• Miracles and Spiritual Gifts come from Christ’s followers.
    • Jesus suffered all things and went below us all in that suffering so he could understand everything we can go through.
    • He is single-minded in His desire for us to be saved with him and become co-inheritors of God’s Kingdom.
    • Christ will destroy and overcome Satan and his followers.
    • He is greater that Moses, who was His servant. Christ was important and worth believing and following just as we have Moses for thousands of years.
    • Do not reject Jesus Christ, do not reject the spirit that whispers and confirms to our hearts that Jesus Christ is our savior. The rebellious rejection is the only thing that can move us out of the reach of Christ’s saving arms.
  • The Rest of God and Jesus the High Priest (Chapter 4-5)
    • While we know that God rested on the seventh day, what really happened was His rest was created and in order for us to enter God’s rest we must come through Jesus Christ.
    • Previously the priests of the temple guarded the path to the rest of God, now Jesus has transcended them and is the High Priest after the order of Melchizedek.
    • Despite Jesus not having priestly lineage, He restored and sits at the top of the High Priesthood which is responsible for the salvation of all of God’s children.
  • Faith and Abraham (Chapters 6)
    • The Basics of the Gospel are Faith, Repentance, Baptism, Laying on of Hands, Resurrection and Judgment.
    • The next steps of the Gospel are partnership with the Holy Ghost, experience Miracles and the Revelation from God.
    • If we have experienced those things and reject God it is very difficult to come back to the fold of God, for this reason God is judicious in giving those experiences to His children.
    • Through the High Priesthood we can all make covenants with God like Abraham did and receive the same promises.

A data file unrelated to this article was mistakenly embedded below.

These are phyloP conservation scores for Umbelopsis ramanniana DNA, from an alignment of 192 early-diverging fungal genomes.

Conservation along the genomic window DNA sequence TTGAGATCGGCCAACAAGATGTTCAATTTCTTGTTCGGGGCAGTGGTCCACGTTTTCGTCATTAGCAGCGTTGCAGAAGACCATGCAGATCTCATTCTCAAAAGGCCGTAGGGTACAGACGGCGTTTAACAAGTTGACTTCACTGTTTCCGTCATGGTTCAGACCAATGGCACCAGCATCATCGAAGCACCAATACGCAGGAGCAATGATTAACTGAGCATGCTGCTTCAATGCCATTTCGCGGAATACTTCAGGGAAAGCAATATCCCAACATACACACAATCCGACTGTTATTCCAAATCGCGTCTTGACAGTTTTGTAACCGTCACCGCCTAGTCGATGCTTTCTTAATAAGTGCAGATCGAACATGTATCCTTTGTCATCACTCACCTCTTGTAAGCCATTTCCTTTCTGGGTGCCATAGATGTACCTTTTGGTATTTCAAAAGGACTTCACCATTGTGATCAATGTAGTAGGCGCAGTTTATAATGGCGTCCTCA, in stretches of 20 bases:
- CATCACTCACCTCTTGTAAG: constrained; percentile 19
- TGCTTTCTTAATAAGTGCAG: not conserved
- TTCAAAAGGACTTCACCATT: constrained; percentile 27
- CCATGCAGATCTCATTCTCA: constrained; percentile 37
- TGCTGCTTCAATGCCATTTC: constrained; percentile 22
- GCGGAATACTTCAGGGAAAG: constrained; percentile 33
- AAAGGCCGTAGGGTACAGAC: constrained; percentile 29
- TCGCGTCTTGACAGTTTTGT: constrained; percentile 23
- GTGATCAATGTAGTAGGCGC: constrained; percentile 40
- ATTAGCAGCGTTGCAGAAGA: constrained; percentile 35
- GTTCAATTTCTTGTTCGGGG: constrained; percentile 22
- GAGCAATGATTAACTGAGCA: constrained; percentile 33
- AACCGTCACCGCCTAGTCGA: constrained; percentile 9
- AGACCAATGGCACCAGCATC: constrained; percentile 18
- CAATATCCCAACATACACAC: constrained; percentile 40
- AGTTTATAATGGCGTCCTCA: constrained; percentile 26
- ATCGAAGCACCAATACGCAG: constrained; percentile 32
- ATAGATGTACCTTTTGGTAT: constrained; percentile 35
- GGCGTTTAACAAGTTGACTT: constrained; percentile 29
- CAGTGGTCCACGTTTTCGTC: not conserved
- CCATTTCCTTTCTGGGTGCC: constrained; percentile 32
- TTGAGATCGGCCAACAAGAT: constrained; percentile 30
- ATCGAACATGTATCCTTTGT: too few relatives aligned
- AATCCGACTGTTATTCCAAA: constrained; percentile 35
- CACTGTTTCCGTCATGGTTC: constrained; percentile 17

Key Moment or Scripture: Hebrews 5:1-10
For every high priest taken from among men is ordained for men in things pertaining to God, that he may offer both gifts and sacrifices for sins:
Who can have compassion on the ignorant, and on them that are out of the way; for that he himself also is compassed with infirmity.
And by reason hereof he ought, as for the people, so also for himself, to offer for sins.
And no man taketh this honour unto himself, but he that is called of God, as was Aaron.
So also Christ glorified not himself to be made an high priest; but he that said unto him, Thou art my Son, to day have I begotten thee.
As he saith also in another place, Thou art a priest for ever after the order of Melchisedec.
Who in the days of his flesh, when he had offered up prayers and supplications with strong crying and tears unto him that was able to save him from death, and was heard in that he feared;
Though he were a Son, yet learned he obedience by the things which he suffered;
And being made perfect, he became the author of eternal salvation unto all them that obey him;
10 Called of God an high priest after the order of Melchisedec.

I want to take these scriptures apart a little so it is simpler to study and understand why this was so important at the time and for us now.

  • Who is Melchizedek?
    • Melchizedek was a High Priest, maybe the greatest High Priest of the ancient world. He presided over a city called Salem and Abraham even journeyed to pay tithes and be ordained by him to the High Priesthood.
    • Melchizedek, like Enoch, created Zion and his people were translated.
    • In the scriptures and tradition, Melchizedek was not given a genealogy or posterity or a death. This was to show that he represented no beginning and no end. The order of Melchizedek is symbolic of the God and Eternity.
    • The Melchizedek Priesthood was furloughed during the time of Moses because the people were not ready for the full law of the Gospel. They were instead given the preparatory priesthood to help them come to God.
  • Why is Christ like him?
    • By virtue of the resurrection, Jesus also has no beginning and no end.
    • Jesus was not of priestly lineage but yet was a high priest and had the priesthood through ordination.
    • Salem means Peace and Jesus is called the Prince of Peace, just like Melchizedek.
    • We must come unto Christ to be ordained, just like Abraham had to come to Melchizedek to be ordained.
    • Christ is the administrator of our Salvation; He holds the keys of the Priesthood and of Heaven.

Final Thoughts:
Lost in the important points about priesthood and Jesus’s divinity is one of my favorite scriptures in Hebrews 6:1-2 when we learn the basics of the Gospel message. They are the same now as they were then, and they are things we can anchor our lives to.
Repentance and Faith (Keep going)
Baptism (Covenants)
Laying on of Hands (Holy Spirit and being Guided)
Resurrection (Hope)
Eternal Judgment (Desire to follow Christ until the end)